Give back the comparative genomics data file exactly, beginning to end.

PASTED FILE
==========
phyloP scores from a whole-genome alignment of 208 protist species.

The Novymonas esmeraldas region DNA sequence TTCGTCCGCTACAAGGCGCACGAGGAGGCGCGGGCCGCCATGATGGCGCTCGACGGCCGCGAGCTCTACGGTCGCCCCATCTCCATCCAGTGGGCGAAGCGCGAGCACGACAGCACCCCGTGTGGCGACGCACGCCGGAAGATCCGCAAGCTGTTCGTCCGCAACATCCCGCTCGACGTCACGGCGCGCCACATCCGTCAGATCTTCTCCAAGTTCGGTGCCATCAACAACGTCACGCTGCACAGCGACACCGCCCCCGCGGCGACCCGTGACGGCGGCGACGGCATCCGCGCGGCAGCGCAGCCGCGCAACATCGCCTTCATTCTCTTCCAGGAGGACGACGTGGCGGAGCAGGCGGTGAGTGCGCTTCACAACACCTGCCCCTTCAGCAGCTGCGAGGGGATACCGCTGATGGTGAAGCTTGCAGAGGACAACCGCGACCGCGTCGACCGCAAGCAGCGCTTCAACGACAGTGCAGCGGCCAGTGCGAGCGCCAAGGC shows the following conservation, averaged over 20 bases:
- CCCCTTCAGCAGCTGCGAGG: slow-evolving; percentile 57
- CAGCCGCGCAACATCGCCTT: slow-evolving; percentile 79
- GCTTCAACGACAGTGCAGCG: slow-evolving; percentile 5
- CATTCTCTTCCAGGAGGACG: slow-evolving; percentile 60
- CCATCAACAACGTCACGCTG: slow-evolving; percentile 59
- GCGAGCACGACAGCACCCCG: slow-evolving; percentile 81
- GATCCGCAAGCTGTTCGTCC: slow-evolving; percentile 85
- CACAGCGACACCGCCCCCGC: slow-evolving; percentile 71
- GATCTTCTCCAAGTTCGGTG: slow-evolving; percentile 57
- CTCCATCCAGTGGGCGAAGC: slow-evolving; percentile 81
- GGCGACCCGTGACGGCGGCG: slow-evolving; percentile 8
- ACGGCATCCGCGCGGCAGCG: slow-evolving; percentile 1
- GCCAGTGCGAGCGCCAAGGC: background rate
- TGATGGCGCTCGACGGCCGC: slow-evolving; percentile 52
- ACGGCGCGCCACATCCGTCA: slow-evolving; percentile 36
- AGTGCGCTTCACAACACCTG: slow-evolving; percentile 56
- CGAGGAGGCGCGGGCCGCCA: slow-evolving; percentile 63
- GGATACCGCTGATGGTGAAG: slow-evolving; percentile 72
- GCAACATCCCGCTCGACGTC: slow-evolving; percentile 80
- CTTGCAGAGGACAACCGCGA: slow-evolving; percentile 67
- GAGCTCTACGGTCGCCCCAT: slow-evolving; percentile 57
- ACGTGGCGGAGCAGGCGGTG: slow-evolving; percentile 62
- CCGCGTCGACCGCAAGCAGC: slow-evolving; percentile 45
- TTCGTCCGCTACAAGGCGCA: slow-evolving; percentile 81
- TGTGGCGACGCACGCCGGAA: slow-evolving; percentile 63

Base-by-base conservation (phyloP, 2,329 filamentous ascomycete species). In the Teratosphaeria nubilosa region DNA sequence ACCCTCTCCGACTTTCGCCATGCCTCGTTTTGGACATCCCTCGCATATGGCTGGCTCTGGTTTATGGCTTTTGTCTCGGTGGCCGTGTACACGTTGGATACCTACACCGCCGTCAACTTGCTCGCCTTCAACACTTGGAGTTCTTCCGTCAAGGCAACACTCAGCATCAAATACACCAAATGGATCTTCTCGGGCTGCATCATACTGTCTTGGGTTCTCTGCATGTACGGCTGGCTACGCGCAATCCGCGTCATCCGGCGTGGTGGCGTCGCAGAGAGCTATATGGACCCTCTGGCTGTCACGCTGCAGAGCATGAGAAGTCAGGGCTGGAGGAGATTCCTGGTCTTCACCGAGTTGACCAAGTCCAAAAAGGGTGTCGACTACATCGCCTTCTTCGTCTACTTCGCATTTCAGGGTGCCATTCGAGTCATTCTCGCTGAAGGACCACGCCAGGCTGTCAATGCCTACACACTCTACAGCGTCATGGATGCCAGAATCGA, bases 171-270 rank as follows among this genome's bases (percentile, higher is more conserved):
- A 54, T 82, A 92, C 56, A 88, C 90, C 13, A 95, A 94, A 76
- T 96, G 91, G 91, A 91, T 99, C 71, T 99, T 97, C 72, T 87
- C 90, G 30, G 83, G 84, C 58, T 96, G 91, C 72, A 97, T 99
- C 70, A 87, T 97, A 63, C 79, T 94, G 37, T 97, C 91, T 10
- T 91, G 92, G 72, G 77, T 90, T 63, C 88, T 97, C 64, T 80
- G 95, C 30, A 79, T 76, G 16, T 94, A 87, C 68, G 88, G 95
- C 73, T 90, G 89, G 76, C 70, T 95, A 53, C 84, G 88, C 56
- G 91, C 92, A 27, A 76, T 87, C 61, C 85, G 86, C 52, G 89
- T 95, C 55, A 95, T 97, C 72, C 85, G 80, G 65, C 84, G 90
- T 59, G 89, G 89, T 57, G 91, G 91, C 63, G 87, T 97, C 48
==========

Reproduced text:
phyloP scores from a whole-genome alignment of 208 protist species.

The Novymonas esmeraldas region DNA sequence TTCGTCCGCTACAAGGCGCACGAGGAGGCGCGGGCCGCCATGATGGCGCTCGACGGCCGCGAGCTCTACGGTCGCCCCATCTCCATCCAGTGGGCGAAGCGCGAGCACGACAGCACCCCGTGTGGCGACGCACGCCGGAAGATCCGCAAGCTGTTCGTCCGCAACATCCCGCTCGACGTCACGGCGCGCCACATCCGTCAGATCTTCTCCAAGTTCGGTGCCATCAACAACGTCACGCTGCACAGCGACACCGCCCCCGCGGCGACCCGTGACGGCGGCGACGGCATCCGCGCGGCAGCGCAGCCGCGCAACATCGCCTTCATTCTCTTCCAGGAGGACGACGTGGCGGAGCAGGCGGTGAGTGCGCTTCACAACACCTGCCCCTTCAGCAGCTGCGAGGGGATACCGCTGATGGTGAAGCTTGCAGAGGACAACCGCGACCGCGTCGACCGCAAGCAGCGCTTCAACGACAGTGCAGCGGCCAGTGCGAGCGCCAAGGC shows the following conservation, averaged over 20 bases:
- CCCCTTCAGCAGCTGCGAGG: slow-evolving; percentile 57
- CAGCCGCGCAACATCGCCTT: slow-evolving; percentile 79
- GCTTCAACGACAGTGCAGCG: slow-evolving; percentile 5
- CATTCTCTTCCAGGAGGACG: slow-evolving; percentile 60
- CCATCAACAACGTCACGCTG: slow-evolving; percentile 59
- GCGAGCACGACAGCACCCCG: slow-evolving; percentile 81
- GATCCGCAAGCTGTTCGTCC: slow-evolving; percentile 85
- CACAGCGACACCGCCCCCGC: slow-evolving; percentile 71
- GATCTTCTCCAAGTTCGGTG: slow-evolving; percentile 57
- CTCCATCCAGTGGGCGAAGC: slow-evolving; percentile 81
- GGCGACCCGTGACGGCGGCG: slow-evolving; percentile 8
- ACGGCATCCGCGCGGCAGCG: slow-evolving; percentile 1
- GCCAGTGCGAGCGCCAAGGC: background rate
- TGATGGCGCTCGACGGCCGC: slow-evolving; percentile 52
- ACGGCGCGCCACATCCGTCA: slow-evolving; percentile 36
- AGTGCGCTTCACAACACCTG: slow-evolving; percentile 56
- CGAGGAGGCGCGGGCCGCCA: slow-evolving; percentile 63
- GGATACCGCTGATGGTGAAG: slow-evolving; percentile 72
- GCAACATCCCGCTCGACGTC: slow-evolving; percentile 80
- CTTGCAGAGGACAACCGCGA: slow-evolving; percentile 67
- GAGCTCTACGGTCGCCCCAT: slow-evolving; percentile 57
- ACGTGGCGGAGCAGGCGGTG: slow-evolving; percentile 62
- CCGCGTCGACCGCAAGCAGC: slow-evolving; percentile 45
- TTCGTCCGCTACAAGGCGCA: slow-evolving; percentile 81
- TGTGGCGACGCACGCCGGAA: slow-evolving; percentile 63

Base-by-base conservation (phyloP, 2,329 filamentous ascomycete species). In the Teratosphaeria nubilosa region DNA sequence ACCCTCTCCGACTTTCGCCATGCCTCGTTTTGGACATCCCTCGCATATGGCTGGCTCTGGTTTATGGCTTTTGTCTCGGTGGCCGTGTACACGTTGGATACCTACACCGCCGTCAACTTGCTCGCCTTCAACACTTGGAGTTCTTCCGTCAAGGCAACACTCAGCATCAAATACACCAAATGGATCTTCTCGGGCTGCATCATACTGTCTTGGGTTCTCTGCATGTACGGCTGGCTACGCGCAATCCGCGTCATCCGGCGTGGTGGCGTCGCAGAGAGCTATATGGACCCTCTGGCTGTCACGCTGCAGAGCATGAGAAGTCAGGGCTGGAGGAGATTCCTGGTCTTCACCGAGTTGACCAAGTCCAAAAAGGGTGTCGACTACATCGCCTTCTTCGTCTACTTCGCATTTCAGGGTGCCATTCGAGTCATTCTCGCTGAAGGACCACGCCAGGCTGTCAATGCCTACACACTCTACAGCGTCATGGATGCCAGAATCGA, bases 171-270 rank as follows among this genome's bases (percentile, higher is more conserved):
- A 54, T 82, A 92, C 56, A 88, C 90, C 13, A 95, A 94, A 76
- T 96, G 91, G 91, A 91, T 99, C 71, T 99, T 97, C 72, T 87
- C 90, G 30, G 83, G 84, C 58, T 96, G 91, C 72, A 97, T 99
- C 70, A 87, T 97, A 63, C 79, T 94, G 37, T 97, C 91, T 10
- T 91, G 92, G 72, G 77, T 90, T 63, C 88, T 97, C 64, T 80
- G 95, C 30, A 79, T 76, G 16, T 94, A 87, C 68, G 88, G 95
- C 73, T 90, G 89, G 76, C 70, T 95, A 53, C 84, G 88, C 56
- G 91, C 92, A 27, A 76, T 87, C 61, C 85, G 86, C 52, G 89
- T 95, C 55, A 95, T 97, C 72, C 85, G 80, G 65, C 84, G 90
- T 59, G 89, G 89, T 57, G 91, G 91, C 63, G 87, T 97, C 48